, right, teaches a children's martial arts class at the Waynesboro YMCA
, who also coaches powerlifting for the local Special Olympics team, is currently recovering from a debilitating bicycle accident.
Fighting back against adversity isn't new for Tony Cooper
.During a trip to the International Martial Arts Tournament in Osaka, Japan, he
was nearly sidelined due to illness. "I got some type of food poisoning," Cooper
recalled."I was supposed to take it easy that day, but I went to the tournament anyway.I was seeing double and triple the whole time, my temperature was real high." Cooper
placed third in the tournament, despite his
illness - not to mention the fact that the lifelong Waynesboro resident is legally blind.A form of macular degeneration, which manifested itself when Cooper
was in eighth grade, robbed him of his
central vision. Despite what might be perceived as a debilitating challenge, Cooper has excelled throughout his lifetime in endeavors that challenge even those with perfect vision, rising to the levels of master instructor and 6th Dan in his martial arts practice, becoming a certified defensive tactics instructor for Virginia law enforcement, and earning a variety of championships and awards across the state for powerlifting.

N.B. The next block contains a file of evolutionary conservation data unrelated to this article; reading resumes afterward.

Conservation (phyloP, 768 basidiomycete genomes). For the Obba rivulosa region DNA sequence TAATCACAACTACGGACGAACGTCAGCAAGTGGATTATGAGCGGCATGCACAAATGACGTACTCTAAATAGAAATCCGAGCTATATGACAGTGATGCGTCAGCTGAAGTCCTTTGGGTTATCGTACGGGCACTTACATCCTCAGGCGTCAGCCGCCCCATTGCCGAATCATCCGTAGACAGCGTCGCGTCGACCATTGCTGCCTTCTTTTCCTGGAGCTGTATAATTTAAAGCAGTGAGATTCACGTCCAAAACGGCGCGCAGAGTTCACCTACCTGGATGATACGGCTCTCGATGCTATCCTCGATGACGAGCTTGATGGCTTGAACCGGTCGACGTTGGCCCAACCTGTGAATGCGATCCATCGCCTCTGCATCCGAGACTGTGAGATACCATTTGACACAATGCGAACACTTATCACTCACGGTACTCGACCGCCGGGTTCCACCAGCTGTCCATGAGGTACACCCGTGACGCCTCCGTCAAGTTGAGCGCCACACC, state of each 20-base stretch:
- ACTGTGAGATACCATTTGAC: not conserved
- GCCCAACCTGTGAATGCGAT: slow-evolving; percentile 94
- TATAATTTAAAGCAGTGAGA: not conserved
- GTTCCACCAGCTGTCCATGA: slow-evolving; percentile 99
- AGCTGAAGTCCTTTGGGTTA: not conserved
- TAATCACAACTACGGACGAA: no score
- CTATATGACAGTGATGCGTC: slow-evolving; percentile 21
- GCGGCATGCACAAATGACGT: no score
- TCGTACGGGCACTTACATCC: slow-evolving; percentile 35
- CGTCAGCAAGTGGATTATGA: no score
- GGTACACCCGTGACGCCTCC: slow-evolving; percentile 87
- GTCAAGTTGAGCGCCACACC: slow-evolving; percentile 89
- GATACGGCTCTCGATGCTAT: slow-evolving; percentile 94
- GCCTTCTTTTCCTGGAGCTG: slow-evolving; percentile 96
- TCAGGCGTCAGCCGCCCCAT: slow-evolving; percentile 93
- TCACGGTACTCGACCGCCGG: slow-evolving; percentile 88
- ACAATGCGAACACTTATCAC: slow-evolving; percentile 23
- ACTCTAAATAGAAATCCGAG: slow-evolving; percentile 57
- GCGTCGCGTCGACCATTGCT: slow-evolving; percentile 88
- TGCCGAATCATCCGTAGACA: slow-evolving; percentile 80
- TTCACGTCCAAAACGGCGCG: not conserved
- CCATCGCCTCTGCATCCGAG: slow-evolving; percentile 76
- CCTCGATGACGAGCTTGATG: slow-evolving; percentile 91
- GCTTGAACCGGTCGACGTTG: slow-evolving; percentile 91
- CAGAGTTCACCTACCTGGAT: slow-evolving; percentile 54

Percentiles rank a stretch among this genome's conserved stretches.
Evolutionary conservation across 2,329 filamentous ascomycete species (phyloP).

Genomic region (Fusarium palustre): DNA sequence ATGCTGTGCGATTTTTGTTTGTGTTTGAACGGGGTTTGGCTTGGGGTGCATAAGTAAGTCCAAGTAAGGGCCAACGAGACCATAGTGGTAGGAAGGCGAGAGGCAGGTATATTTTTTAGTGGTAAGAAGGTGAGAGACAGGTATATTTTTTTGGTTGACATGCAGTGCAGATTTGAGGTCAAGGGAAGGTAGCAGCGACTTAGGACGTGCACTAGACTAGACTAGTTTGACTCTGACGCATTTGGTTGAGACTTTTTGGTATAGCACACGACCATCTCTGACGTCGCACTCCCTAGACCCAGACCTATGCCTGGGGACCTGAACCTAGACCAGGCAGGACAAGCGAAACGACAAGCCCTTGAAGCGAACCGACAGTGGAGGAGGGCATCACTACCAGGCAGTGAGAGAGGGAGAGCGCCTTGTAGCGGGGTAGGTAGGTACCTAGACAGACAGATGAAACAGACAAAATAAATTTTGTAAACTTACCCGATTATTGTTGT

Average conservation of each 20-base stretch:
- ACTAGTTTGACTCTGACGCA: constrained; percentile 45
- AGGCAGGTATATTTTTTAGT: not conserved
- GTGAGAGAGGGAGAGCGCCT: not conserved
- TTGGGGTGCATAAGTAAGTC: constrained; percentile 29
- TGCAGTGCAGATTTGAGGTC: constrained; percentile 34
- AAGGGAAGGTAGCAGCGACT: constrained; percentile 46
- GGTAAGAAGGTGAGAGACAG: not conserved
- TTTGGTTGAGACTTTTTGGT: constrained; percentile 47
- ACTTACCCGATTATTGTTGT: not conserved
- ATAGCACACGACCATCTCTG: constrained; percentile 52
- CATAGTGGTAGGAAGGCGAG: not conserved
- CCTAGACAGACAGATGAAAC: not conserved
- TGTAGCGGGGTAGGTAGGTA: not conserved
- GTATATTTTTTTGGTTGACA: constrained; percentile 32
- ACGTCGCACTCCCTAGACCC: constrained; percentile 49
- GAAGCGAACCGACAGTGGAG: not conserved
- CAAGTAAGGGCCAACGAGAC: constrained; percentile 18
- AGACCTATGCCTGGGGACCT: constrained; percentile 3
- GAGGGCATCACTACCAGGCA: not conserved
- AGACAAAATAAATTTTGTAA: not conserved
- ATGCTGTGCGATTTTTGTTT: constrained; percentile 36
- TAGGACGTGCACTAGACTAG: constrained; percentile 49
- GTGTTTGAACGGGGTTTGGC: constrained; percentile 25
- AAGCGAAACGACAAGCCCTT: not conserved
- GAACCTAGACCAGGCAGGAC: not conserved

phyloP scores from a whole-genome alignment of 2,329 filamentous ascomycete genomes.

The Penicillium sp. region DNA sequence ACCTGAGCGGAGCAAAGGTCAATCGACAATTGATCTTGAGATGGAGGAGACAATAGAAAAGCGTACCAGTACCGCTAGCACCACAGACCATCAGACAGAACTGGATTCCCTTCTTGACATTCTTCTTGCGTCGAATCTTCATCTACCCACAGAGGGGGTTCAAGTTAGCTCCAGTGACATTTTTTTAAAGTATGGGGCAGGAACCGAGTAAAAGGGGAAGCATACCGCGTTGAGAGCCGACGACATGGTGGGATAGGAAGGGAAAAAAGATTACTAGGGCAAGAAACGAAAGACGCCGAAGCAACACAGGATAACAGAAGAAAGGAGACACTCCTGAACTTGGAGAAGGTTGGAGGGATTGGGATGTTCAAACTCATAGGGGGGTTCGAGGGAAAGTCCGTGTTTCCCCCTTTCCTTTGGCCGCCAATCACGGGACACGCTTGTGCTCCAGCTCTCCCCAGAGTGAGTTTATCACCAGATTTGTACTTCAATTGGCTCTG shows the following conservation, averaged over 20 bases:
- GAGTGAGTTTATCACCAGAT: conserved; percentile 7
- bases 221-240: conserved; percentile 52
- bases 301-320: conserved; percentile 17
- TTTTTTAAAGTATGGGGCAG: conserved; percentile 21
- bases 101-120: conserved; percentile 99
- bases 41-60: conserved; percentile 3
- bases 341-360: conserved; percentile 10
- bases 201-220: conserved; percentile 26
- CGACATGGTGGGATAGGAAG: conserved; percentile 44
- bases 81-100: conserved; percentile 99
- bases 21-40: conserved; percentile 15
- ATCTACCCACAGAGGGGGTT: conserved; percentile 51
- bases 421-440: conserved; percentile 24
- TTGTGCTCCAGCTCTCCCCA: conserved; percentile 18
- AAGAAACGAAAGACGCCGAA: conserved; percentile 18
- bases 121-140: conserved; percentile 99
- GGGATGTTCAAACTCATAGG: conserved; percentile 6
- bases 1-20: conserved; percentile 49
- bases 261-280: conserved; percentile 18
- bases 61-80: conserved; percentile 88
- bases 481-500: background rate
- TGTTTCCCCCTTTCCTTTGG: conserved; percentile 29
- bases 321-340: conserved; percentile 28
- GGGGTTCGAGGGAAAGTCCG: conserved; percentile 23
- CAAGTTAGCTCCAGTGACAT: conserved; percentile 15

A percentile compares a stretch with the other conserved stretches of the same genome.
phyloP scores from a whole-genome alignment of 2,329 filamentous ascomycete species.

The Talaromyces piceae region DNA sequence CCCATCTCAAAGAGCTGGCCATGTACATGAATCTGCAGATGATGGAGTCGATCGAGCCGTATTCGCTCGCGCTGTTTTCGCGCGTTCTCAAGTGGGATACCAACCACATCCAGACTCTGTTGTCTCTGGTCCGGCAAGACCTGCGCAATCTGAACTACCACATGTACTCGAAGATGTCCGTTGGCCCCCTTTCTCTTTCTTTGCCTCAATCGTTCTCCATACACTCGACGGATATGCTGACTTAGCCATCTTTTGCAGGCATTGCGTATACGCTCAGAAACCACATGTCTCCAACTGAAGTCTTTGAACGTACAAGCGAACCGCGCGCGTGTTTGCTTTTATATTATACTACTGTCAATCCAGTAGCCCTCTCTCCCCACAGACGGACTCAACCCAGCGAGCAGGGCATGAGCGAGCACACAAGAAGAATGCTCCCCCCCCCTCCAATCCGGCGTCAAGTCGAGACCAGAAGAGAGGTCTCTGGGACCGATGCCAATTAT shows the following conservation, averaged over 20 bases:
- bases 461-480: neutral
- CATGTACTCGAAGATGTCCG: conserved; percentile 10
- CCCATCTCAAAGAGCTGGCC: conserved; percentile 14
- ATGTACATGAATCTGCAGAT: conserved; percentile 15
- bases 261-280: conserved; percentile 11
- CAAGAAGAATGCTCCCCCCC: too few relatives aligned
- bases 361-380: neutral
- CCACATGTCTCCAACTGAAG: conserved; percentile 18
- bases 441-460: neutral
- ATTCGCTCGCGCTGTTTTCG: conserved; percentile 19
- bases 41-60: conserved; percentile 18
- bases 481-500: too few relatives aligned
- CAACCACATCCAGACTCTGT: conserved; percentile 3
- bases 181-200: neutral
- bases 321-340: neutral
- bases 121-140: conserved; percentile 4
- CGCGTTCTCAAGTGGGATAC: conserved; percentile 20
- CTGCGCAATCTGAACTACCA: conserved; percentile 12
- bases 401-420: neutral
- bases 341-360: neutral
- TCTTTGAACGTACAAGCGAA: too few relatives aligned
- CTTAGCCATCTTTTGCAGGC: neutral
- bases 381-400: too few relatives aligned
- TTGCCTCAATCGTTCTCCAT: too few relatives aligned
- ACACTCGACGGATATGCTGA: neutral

Not content with his
own accomplishments, Cooper
has made a career of teaching others the practices at which he
has excelled.Cooper has taught martial arts at the Waynesboro YMCA for more than 30 years, and helped found the Special Olympics Region IV powerlifting division, which he has coached for the past 20 years.
powerlifting team will attend the Special Olympics Summer Games in Richmond this weekend.
currently is using the tenacity and patience he
learned as a martial artist to recover from a new challenge. In early January, Cooper
was struck by a car while pulling into a parking lot on his
bicycle.The motorist, who claimed he
did not see Cooper
when the accident occurred, struck the back wheel of Cooper's bicycle, spinning him around and into the side panel of the vehicle.The martial arts instructor sustained several debilitating injuries, including several fractures in one hand, a broken tibia and tears in the ligaments in one knee.He
spent the night of the accident in Augusta Medical Center
before being transported to U.Va.Medical Center for surgery. Cooper
is still in physical therapy for his
injuries. "It's improving with each day," Cooper
said."I'm getting back in the swing of things.